Product Divisions: Engines

10,000,000 kilometers

Lufthansa Technik is one of the world's leading manufacturer-independent providers of aircraft engine maintenance services. Aircraft engines are exposed to great stress. Thus, every individual engine in a four-engine widebody jet such as the Airbus A380 generates a thrust of up to 34 tons. Continuous inspection and maintenance are necessary to guarantee the required level of reliability when these huge forces are in play. Before an engine goes to the workshop to be overhauled, it will have spent some 12,000 hours in the air and flown a distance of almost ten million kilometers. Every day it will be in use for an average of twelve hours.

To improve the overhaul and repair of engine parts, Lufthansa Technik's engineers and mechanics are constantly developing new procedures. One technique they have developed, for example, is the "Advanced Recontouring Process– (ARP) to restore worn compressor blades. Engine blades are exposed to constant wear and tear. The dust particles that are introduced with the airflow cause heavy erosion to the leading edges. In particular, deformation of the blades in the compressor can lead to enormous loss of performance, resulting in significantly higher fuel consumption. Under the ARP procedure, the extent of wear on the engine blades is first of all measured using a laser beam. A computer works out the new blade contour, which is then applied by a welding robot and ground to the original contour by a grinding robot. Due to the as-new contour and the resulting cleaner flow of air through the engine, engines repaired with the ARP technology can remain in service more than 1,000 hours longer, while at the same time consuming less fuel and hence having lower emissions of pollutants.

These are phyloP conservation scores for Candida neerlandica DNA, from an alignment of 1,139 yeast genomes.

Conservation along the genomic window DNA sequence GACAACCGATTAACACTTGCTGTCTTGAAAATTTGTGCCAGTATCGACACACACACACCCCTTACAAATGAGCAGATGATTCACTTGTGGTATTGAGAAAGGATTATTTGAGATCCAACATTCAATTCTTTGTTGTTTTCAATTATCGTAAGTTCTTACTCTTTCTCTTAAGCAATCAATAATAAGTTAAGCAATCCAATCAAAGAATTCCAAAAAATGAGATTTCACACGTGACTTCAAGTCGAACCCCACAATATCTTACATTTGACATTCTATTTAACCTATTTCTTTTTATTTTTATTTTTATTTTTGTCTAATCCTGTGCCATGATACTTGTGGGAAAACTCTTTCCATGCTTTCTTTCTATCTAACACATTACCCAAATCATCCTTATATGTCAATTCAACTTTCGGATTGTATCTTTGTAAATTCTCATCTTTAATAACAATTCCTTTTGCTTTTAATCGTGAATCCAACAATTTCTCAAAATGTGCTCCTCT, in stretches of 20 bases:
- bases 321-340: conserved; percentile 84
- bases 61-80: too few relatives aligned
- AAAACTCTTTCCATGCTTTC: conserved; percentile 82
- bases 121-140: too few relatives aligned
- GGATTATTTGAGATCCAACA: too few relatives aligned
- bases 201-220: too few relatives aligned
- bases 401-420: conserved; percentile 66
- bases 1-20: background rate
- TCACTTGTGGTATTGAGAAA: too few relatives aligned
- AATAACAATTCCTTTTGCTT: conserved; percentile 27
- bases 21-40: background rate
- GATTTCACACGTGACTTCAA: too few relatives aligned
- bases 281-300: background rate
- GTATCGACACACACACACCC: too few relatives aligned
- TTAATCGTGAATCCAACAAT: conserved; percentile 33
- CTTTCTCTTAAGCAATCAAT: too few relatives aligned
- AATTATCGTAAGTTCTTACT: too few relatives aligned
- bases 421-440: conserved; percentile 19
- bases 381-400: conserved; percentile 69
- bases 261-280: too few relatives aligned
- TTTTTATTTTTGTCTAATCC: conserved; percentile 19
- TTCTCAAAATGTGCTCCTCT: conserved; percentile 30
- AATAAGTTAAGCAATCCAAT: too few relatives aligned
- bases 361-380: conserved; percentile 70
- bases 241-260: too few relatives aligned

In the past many engine parts had to be replaced at predetermined points in time for safety reasons, irrespective of their technical condition. Already in the 1970s engineers from Lufthansa Technik developed a maintenance concept based on the constant monitoring of important structural elements, under which technicians review and analyze the technical parameters of the engines at regular intervals. In this way, parts can be replaced depending on their condition. As a result minor problems on an engine are identified and rectified early on before they can lead to substantial damage. This saves the aircraft operators a lot of money and gives extra security to the passengers, as faults become apparent early on and do not suddenly occur in midair or are only noticed when the next planned maintenance event is carried out. Thanks to Engine Condition Monitoring (ECM), which is industry-standard today, it has been possible to extend the maintenance intervals significantly.

The extensive capacity of the engine shop at Lufthansa Technik's main Hamburg base is supplemented by international production facilities. For example, its subsidiary AERO Alzey, near Frankfurt, overhauls small jet and turboprop engines. The Lufthansa Technik Group includes three further subsidiaries or joint ventures that specialize in the maintenance and repair of individual components of aero engines: Lufthansa Technik Intercoat of Germany, Lufthansa Technik Turbine Shannon of Ireland and Airfoil Services Sdn. Bhd. of Malaysia.